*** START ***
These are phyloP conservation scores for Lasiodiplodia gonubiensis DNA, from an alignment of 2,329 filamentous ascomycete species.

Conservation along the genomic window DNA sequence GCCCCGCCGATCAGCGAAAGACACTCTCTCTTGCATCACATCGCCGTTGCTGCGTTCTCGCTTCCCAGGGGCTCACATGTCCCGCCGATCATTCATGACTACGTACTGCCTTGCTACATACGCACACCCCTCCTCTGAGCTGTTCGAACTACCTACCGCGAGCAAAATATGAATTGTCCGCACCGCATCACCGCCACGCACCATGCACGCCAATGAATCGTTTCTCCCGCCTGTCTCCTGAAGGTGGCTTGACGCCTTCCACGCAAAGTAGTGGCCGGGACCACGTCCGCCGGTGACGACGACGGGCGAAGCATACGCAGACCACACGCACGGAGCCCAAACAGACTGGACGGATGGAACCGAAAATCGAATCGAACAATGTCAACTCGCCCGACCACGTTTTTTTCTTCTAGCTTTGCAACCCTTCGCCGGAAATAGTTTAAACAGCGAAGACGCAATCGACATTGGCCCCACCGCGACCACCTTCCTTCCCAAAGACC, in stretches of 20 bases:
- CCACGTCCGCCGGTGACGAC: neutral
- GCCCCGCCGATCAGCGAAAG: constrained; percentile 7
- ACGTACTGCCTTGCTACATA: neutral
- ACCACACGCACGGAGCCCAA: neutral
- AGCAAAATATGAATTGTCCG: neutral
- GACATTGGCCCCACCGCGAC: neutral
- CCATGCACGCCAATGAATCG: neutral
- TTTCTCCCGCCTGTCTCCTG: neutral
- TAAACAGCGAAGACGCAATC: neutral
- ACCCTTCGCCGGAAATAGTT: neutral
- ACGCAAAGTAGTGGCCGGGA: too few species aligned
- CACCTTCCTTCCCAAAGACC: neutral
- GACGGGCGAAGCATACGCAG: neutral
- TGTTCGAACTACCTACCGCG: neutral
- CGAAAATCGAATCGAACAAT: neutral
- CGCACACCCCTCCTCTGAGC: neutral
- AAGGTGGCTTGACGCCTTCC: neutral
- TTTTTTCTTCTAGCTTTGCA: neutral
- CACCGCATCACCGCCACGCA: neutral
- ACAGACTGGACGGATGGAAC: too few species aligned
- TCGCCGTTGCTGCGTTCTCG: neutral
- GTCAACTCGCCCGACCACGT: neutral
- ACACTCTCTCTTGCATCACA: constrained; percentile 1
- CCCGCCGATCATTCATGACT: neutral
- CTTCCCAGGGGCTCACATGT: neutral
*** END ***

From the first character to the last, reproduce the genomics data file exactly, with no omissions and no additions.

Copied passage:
These are phyloP conservation scores for Lasiodiplodia gonubiensis DNA, from an alignment of 2,329 filamentous ascomycete species.

Conservation along the genomic window DNA sequence GCCCCGCCGATCAGCGAAAGACACTCTCTCTTGCATCACATCGCCGTTGCTGCGTTCTCGCTTCCCAGGGGCTCACATGTCCCGCCGATCATTCATGACTACGTACTGCCTTGCTACATACGCACACCCCTCCTCTGAGCTGTTCGAACTACCTACCGCGAGCAAAATATGAATTGTCCGCACCGCATCACCGCCACGCACCATGCACGCCAATGAATCGTTTCTCCCGCCTGTCTCCTGAAGGTGGCTTGACGCCTTCCACGCAAAGTAGTGGCCGGGACCACGTCCGCCGGTGACGACGACGGGCGAAGCATACGCAGACCACACGCACGGAGCCCAAACAGACTGGACGGATGGAACCGAAAATCGAATCGAACAATGTCAACTCGCCCGACCACGTTTTTTTCTTCTAGCTTTGCAACCCTTCGCCGGAAATAGTTTAAACAGCGAAGACGCAATCGACATTGGCCCCACCGCGACCACCTTCCTTCCCAAAGACC, in stretches of 20 bases:
- CCACGTCCGCCGGTGACGAC: neutral
- GCCCCGCCGATCAGCGAAAG: constrained; percentile 7
- ACGTACTGCCTTGCTACATA: neutral
- ACCACACGCACGGAGCCCAA: neutral
- AGCAAAATATGAATTGTCCG: neutral
- GACATTGGCCCCACCGCGAC: neutral
- CCATGCACGCCAATGAATCG: neutral
- TTTCTCCCGCCTGTCTCCTG: neutral
- TAAACAGCGAAGACGCAATC: neutral
- ACCCTTCGCCGGAAATAGTT: neutral
- ACGCAAAGTAGTGGCCGGGA: too few species aligned
- CACCTTCCTTCCCAAAGACC: neutral
- GACGGGCGAAGCATACGCAG: neutral
- TGTTCGAACTACCTACCGCG: neutral
- CGAAAATCGAATCGAACAAT: neutral
- CGCACACCCCTCCTCTGAGC: neutral
- AAGGTGGCTTGACGCCTTCC: neutral
- TTTTTTCTTCTAGCTTTGCA: neutral
- CACCGCATCACCGCCACGCA: neutral
- ACAGACTGGACGGATGGAAC: too few species aligned
- TCGCCGTTGCTGCGTTCTCG: neutral
- GTCAACTCGCCCGACCACGT: neutral
- ACACTCTCTCTTGCATCACA: constrained; percentile 1
- CCCGCCGATCATTCATGACT: neutral
- CTTCCCAGGGGCTCACATGT: neutral